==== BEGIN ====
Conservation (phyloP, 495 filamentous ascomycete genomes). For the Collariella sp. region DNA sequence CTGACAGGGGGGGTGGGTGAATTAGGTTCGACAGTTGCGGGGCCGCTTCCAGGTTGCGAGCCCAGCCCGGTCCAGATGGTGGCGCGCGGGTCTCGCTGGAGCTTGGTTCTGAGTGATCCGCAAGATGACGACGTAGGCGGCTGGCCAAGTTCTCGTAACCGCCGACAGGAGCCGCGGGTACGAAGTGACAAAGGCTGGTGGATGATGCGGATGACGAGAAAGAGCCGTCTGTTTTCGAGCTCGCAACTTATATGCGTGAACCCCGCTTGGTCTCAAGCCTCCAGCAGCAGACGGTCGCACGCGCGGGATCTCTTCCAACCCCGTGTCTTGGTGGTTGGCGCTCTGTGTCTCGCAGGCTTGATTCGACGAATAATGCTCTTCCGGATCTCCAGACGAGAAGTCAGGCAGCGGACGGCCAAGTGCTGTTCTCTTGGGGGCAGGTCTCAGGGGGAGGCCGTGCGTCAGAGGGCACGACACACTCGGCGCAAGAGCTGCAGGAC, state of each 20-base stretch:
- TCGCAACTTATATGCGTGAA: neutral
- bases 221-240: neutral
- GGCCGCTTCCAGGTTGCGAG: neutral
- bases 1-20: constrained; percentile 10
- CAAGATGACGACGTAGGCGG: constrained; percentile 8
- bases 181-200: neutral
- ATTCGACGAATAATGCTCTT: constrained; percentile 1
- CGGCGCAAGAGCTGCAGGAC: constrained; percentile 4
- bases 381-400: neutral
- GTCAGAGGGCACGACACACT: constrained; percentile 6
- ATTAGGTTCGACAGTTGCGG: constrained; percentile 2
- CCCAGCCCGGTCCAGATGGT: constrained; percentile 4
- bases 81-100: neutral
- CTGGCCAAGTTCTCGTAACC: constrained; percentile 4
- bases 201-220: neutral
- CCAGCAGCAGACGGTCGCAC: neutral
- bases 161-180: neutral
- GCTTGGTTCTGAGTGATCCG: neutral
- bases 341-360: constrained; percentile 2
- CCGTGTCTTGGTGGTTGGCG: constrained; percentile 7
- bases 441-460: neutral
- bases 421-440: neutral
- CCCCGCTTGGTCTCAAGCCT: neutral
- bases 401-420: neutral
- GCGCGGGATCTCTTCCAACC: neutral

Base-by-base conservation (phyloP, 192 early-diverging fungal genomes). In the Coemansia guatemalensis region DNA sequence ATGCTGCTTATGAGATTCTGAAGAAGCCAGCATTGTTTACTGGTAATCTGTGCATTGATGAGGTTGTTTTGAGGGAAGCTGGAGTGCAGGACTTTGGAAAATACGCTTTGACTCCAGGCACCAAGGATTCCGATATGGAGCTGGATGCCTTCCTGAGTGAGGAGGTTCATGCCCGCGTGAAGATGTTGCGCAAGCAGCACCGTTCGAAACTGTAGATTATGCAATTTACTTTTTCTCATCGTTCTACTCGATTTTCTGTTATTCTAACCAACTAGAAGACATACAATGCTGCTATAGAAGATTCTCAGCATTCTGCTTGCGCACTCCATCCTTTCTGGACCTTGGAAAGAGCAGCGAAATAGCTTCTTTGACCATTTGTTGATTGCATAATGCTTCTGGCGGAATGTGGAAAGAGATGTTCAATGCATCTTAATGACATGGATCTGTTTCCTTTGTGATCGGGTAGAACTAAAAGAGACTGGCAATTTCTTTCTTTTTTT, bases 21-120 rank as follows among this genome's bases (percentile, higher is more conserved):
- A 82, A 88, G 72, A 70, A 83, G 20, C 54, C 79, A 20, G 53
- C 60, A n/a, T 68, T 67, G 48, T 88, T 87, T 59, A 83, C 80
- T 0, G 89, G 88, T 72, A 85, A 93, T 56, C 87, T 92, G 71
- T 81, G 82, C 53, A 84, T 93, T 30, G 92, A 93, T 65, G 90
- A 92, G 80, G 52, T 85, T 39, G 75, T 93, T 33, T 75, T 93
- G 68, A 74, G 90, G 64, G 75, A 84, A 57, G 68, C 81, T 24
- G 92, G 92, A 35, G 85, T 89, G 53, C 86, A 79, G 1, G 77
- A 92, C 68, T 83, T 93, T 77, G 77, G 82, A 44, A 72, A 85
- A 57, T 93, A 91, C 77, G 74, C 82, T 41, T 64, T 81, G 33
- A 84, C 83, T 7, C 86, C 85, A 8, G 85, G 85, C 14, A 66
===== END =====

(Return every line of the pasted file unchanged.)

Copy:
Conservation (phyloP, 495 filamentous ascomycete genomes). For the Collariella sp. region DNA sequence CTGACAGGGGGGGTGGGTGAATTAGGTTCGACAGTTGCGGGGCCGCTTCCAGGTTGCGAGCCCAGCCCGGTCCAGATGGTGGCGCGCGGGTCTCGCTGGAGCTTGGTTCTGAGTGATCCGCAAGATGACGACGTAGGCGGCTGGCCAAGTTCTCGTAACCGCCGACAGGAGCCGCGGGTACGAAGTGACAAAGGCTGGTGGATGATGCGGATGACGAGAAAGAGCCGTCTGTTTTCGAGCTCGCAACTTATATGCGTGAACCCCGCTTGGTCTCAAGCCTCCAGCAGCAGACGGTCGCACGCGCGGGATCTCTTCCAACCCCGTGTCTTGGTGGTTGGCGCTCTGTGTCTCGCAGGCTTGATTCGACGAATAATGCTCTTCCGGATCTCCAGACGAGAAGTCAGGCAGCGGACGGCCAAGTGCTGTTCTCTTGGGGGCAGGTCTCAGGGGGAGGCCGTGCGTCAGAGGGCACGACACACTCGGCGCAAGAGCTGCAGGAC, state of each 20-base stretch:
- TCGCAACTTATATGCGTGAA: neutral
- bases 221-240: neutral
- GGCCGCTTCCAGGTTGCGAG: neutral
- bases 1-20: constrained; percentile 10
- CAAGATGACGACGTAGGCGG: constrained; percentile 8
- bases 181-200: neutral
- ATTCGACGAATAATGCTCTT: constrained; percentile 1
- CGGCGCAAGAGCTGCAGGAC: constrained; percentile 4
- bases 381-400: neutral
- GTCAGAGGGCACGACACACT: constrained; percentile 6
- ATTAGGTTCGACAGTTGCGG: constrained; percentile 2
- CCCAGCCCGGTCCAGATGGT: constrained; percentile 4
- bases 81-100: neutral
- CTGGCCAAGTTCTCGTAACC: constrained; percentile 4
- bases 201-220: neutral
- CCAGCAGCAGACGGTCGCAC: neutral
- bases 161-180: neutral
- GCTTGGTTCTGAGTGATCCG: neutral
- bases 341-360: constrained; percentile 2
- CCGTGTCTTGGTGGTTGGCG: constrained; percentile 7
- bases 441-460: neutral
- bases 421-440: neutral
- CCCCGCTTGGTCTCAAGCCT: neutral
- bases 401-420: neutral
- GCGCGGGATCTCTTCCAACC: neutral

Base-by-base conservation (phyloP, 192 early-diverging fungal genomes). In the Coemansia guatemalensis region DNA sequence ATGCTGCTTATGAGATTCTGAAGAAGCCAGCATTGTTTACTGGTAATCTGTGCATTGATGAGGTTGTTTTGAGGGAAGCTGGAGTGCAGGACTTTGGAAAATACGCTTTGACTCCAGGCACCAAGGATTCCGATATGGAGCTGGATGCCTTCCTGAGTGAGGAGGTTCATGCCCGCGTGAAGATGTTGCGCAAGCAGCACCGTTCGAAACTGTAGATTATGCAATTTACTTTTTCTCATCGTTCTACTCGATTTTCTGTTATTCTAACCAACTAGAAGACATACAATGCTGCTATAGAAGATTCTCAGCATTCTGCTTGCGCACTCCATCCTTTCTGGACCTTGGAAAGAGCAGCGAAATAGCTTCTTTGACCATTTGTTGATTGCATAATGCTTCTGGCGGAATGTGGAAAGAGATGTTCAATGCATCTTAATGACATGGATCTGTTTCCTTTGTGATCGGGTAGAACTAAAAGAGACTGGCAATTTCTTTCTTTTTTT, bases 21-120 rank as follows among this genome's bases (percentile, higher is more conserved):
- A 82, A 88, G 72, A 70, A 83, G 20, C 54, C 79, A 20, G 53
- C 60, A n/a, T 68, T 67, G 48, T 88, T 87, T 59, A 83, C 80
- T 0, G 89, G 88, T 72, A 85, A 93, T 56, C 87, T 92, G 71
- T 81, G 82, C 53, A 84, T 93, T 30, G 92, A 93, T 65, G 90
- A 92, G 80, G 52, T 85, T 39, G 75, T 93, T 33, T 75, T 93
- G 68, A 74, G 90, G 64, G 75, A 84, A 57, G 68, C 81, T 24
- G 92, G 92, A 35, G 85, T 89, G 53, C 86, A 79, G 1, G 77
- A 92, C 68, T 83, T 93, T 77, G 77, G 82, A 44, A 72, A 85
- A 57, T 93, A 91, C 77, G 74, C 82, T 41, T 64, T 81, G 33
- A 84, C 83, T 7, C 86, C 85, A 8, G 85, G 85, C 14, A 66